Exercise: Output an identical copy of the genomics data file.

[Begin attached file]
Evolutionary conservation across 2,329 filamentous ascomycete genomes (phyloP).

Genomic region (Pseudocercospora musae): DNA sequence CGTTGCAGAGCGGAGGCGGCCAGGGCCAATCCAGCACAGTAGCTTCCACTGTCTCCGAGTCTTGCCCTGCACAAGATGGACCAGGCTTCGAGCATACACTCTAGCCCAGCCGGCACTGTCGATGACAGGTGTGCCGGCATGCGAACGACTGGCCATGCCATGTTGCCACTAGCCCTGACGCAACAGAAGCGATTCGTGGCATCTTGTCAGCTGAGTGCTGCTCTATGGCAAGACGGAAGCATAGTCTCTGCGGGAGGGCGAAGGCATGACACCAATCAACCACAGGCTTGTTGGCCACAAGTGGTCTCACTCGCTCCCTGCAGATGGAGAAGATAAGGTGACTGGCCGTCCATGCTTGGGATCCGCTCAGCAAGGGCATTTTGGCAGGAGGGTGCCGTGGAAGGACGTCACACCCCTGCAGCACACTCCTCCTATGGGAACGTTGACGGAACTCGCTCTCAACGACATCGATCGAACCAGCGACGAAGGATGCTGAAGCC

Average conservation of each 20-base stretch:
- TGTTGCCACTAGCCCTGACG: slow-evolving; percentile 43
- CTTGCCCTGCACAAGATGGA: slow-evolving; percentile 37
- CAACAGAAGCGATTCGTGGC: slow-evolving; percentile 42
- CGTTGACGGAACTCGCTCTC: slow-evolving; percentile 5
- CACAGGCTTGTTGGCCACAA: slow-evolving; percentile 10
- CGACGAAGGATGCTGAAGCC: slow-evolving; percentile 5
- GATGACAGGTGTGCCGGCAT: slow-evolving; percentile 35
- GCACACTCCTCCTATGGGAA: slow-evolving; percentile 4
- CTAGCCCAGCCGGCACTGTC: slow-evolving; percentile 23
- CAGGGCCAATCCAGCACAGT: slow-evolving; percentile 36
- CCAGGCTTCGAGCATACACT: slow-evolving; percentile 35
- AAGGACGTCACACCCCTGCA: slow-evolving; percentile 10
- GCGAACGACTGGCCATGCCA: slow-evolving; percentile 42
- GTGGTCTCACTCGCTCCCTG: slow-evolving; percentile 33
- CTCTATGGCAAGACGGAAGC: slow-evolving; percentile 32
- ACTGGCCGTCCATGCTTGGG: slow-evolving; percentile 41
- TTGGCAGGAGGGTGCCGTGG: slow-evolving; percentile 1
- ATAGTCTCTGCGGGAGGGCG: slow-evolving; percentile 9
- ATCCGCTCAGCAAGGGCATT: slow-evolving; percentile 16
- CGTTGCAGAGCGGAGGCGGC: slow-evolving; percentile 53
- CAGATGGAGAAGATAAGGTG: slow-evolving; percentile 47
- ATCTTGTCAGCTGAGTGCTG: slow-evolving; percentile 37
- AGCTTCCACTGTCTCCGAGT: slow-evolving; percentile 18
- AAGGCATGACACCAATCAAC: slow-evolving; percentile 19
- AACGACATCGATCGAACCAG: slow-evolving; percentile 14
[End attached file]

Evolutionary conservation across 2,329 filamentous ascomycete genomes (phyloP).

Genomic region (Pseudocercospora musae): DNA sequence CGTTGCAGAGCGGAGGCGGCCAGGGCCAATCCAGCACAGTAGCTTCCACTGTCTCCGAGTCTTGCCCTGCACAAGATGGACCAGGCTTCGAGCATACACTCTAGCCCAGCCGGCACTGTCGATGACAGGTGTGCCGGCATGCGAACGACTGGCCATGCCATGTTGCCACTAGCCCTGACGCAACAGAAGCGATTCGTGGCATCTTGTCAGCTGAGTGCTGCTCTATGGCAAGACGGAAGCATAGTCTCTGCGGGAGGGCGAAGGCATGACACCAATCAACCACAGGCTTGTTGGCCACAAGTGGTCTCACTCGCTCCCTGCAGATGGAGAAGATAAGGTGACTGGCCGTCCATGCTTGGGATCCGCTCAGCAAGGGCATTTTGGCAGGAGGGTGCCGTGGAAGGACGTCACACCCCTGCAGCACACTCCTCCTATGGGAACGTTGACGGAACTCGCTCTCAACGACATCGATCGAACCAGCGACGAAGGATGCTGAAGCC

Average conservation of each 20-base stretch:
- TGTTGCCACTAGCCCTGACG: slow-evolving; percentile 43
- CTTGCCCTGCACAAGATGGA: slow-evolving; percentile 37
- CAACAGAAGCGATTCGTGGC: slow-evolving; percentile 42
- CGTTGACGGAACTCGCTCTC: slow-evolving; percentile 5
- CACAGGCTTGTTGGCCACAA: slow-evolving; percentile 10
- CGACGAAGGATGCTGAAGCC: slow-evolving; percentile 5
- GATGACAGGTGTGCCGGCAT: slow-evolving; percentile 35
- GCACACTCCTCCTATGGGAA: slow-evolving; percentile 4
- CTAGCCCAGCCGGCACTGTC: slow-evolving; percentile 23
- CAGGGCCAATCCAGCACAGT: slow-evolving; percentile 36
- CCAGGCTTCGAGCATACACT: slow-evolving; percentile 35
- AAGGACGTCACACCCCTGCA: slow-evolving; percentile 10
- GCGAACGACTGGCCATGCCA: slow-evolving; percentile 42
- GTGGTCTCACTCGCTCCCTG: slow-evolving; percentile 33
- CTCTATGGCAAGACGGAAGC: slow-evolving; percentile 32
- ACTGGCCGTCCATGCTTGGG: slow-evolving; percentile 41
- TTGGCAGGAGGGTGCCGTGG: slow-evolving; percentile 1
- ATAGTCTCTGCGGGAGGGCG: slow-evolving; percentile 9
- ATCCGCTCAGCAAGGGCATT: slow-evolving; percentile 16
- CGTTGCAGAGCGGAGGCGGC: slow-evolving; percentile 53
- CAGATGGAGAAGATAAGGTG: slow-evolving; percentile 47
- ATCTTGTCAGCTGAGTGCTG: slow-evolving; percentile 37
- AGCTTCCACTGTCTCCGAGT: slow-evolving; percentile 18
- AAGGCATGACACCAATCAAC: slow-evolving; percentile 19
- AACGACATCGATCGAACCAG: slow-evolving; percentile 14